The way the Weber State scientists see it, if you want to understand a bird, you have to become the bird. In order to get a good accurate visual of the nests located on the scattered islands, the use of a small radio controlled plan was brought in, which is where the Engineer scientists are involved. They mounted a high definition camera on the bottom side of a Styrofoam 3 foot wing span plane, and set it off in the refuge's skies to record as much detail on the nests as possible.
It was very interesting working with these professors and scientists, and exchanging stories, ideas, and aspirations in relationship to what they were doing and wildlife. "It's great to be doing this", one of the team members told me, "We love using this technology for good. So often these planes and techniques are used in military operations. I'm glad we could use this power to help the environment." Indeed, being trained in wildlife biology for the last four years of college has involved a lot of hands on work directly with nature, and it was eyeopening to see how engineering and technology such as this could go hand in hand with understanding wildlife.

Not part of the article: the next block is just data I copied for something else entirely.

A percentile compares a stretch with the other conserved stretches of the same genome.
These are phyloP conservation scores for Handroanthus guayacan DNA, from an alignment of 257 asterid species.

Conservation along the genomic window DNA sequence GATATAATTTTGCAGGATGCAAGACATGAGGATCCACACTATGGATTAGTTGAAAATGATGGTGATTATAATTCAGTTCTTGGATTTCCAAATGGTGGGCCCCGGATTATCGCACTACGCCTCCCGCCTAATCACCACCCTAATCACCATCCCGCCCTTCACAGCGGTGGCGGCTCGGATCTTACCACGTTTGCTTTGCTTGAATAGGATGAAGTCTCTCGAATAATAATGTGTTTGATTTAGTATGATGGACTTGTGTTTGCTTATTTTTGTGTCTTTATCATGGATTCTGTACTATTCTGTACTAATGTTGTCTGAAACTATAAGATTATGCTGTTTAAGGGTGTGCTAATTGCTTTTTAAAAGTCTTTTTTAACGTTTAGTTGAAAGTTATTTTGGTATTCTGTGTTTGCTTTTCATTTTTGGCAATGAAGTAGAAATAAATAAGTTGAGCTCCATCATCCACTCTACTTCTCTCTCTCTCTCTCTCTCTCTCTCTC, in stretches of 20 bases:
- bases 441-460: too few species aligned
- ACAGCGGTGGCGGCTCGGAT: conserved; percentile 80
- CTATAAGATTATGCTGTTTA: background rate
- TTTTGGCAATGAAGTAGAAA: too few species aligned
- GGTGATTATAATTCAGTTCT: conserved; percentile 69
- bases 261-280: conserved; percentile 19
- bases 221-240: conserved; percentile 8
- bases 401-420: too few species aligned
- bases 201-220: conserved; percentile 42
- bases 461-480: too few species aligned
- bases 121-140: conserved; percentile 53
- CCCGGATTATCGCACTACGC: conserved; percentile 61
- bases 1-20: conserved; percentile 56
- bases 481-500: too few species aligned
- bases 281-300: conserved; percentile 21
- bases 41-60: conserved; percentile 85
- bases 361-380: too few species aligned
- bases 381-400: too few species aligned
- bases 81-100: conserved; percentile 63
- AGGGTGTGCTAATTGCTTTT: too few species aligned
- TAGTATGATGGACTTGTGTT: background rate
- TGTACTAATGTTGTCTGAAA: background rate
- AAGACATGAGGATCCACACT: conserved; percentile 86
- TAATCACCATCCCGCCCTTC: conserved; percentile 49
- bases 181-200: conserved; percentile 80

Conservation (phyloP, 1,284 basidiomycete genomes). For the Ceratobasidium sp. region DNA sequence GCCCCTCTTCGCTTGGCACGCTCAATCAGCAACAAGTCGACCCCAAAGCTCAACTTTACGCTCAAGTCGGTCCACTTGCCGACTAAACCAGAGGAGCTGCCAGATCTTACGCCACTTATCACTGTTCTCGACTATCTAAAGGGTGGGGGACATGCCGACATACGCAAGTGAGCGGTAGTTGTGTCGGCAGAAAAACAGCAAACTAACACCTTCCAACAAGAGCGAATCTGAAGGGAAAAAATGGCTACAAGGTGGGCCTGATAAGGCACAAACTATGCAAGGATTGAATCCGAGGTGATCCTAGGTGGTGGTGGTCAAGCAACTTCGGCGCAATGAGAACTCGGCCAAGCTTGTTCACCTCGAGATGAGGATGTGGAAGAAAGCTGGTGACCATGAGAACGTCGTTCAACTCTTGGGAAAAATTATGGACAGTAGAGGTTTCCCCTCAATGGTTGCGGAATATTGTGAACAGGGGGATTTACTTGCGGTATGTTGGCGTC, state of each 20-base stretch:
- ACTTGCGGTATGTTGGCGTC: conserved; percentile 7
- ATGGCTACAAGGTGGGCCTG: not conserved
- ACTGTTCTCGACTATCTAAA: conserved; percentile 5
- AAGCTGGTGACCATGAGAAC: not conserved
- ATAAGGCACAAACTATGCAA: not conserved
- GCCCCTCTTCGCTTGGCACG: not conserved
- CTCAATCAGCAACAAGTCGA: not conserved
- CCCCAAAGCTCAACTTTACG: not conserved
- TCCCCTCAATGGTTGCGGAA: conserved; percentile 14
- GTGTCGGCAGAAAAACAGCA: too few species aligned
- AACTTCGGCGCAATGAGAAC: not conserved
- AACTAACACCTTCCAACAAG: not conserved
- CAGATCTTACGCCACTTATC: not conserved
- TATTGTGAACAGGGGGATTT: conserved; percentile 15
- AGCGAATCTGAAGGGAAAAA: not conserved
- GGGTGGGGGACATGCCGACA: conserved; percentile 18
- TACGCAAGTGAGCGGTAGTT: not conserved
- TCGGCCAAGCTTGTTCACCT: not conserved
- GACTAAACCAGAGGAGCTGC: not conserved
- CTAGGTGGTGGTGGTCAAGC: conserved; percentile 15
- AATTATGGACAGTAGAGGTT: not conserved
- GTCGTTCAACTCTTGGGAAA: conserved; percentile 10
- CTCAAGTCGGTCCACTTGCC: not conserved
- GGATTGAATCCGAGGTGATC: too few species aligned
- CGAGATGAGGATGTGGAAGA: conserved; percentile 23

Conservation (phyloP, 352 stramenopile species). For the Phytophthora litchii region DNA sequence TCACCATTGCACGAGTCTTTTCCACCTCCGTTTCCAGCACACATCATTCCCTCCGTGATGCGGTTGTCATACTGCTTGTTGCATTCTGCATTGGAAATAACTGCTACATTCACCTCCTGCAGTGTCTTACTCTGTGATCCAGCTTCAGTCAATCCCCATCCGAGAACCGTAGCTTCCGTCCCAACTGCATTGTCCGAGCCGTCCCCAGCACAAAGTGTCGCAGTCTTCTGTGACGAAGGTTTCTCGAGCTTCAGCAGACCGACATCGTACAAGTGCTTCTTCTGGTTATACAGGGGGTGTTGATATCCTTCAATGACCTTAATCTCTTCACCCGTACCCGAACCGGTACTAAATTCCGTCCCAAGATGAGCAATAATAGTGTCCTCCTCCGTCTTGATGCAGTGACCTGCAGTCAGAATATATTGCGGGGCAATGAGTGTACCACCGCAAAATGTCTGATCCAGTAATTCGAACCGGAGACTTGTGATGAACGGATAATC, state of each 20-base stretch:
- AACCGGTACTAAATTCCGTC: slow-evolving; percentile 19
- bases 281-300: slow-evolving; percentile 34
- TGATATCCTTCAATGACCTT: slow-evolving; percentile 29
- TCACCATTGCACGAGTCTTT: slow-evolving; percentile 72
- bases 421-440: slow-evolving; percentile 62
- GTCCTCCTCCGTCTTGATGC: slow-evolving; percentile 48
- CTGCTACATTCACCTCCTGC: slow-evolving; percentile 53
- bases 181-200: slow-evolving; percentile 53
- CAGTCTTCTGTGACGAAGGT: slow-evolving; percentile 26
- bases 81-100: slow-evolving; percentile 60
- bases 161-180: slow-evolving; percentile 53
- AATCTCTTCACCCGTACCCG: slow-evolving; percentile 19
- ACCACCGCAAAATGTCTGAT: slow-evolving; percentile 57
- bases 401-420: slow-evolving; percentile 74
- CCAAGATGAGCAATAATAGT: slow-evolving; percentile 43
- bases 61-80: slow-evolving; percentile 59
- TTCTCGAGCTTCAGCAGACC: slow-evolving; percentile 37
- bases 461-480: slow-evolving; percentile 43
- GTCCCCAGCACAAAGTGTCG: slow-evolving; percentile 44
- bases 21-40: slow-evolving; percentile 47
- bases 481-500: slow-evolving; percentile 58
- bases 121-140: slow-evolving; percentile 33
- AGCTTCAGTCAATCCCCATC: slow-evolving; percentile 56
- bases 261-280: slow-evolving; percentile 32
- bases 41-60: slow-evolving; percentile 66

Plane Recovery team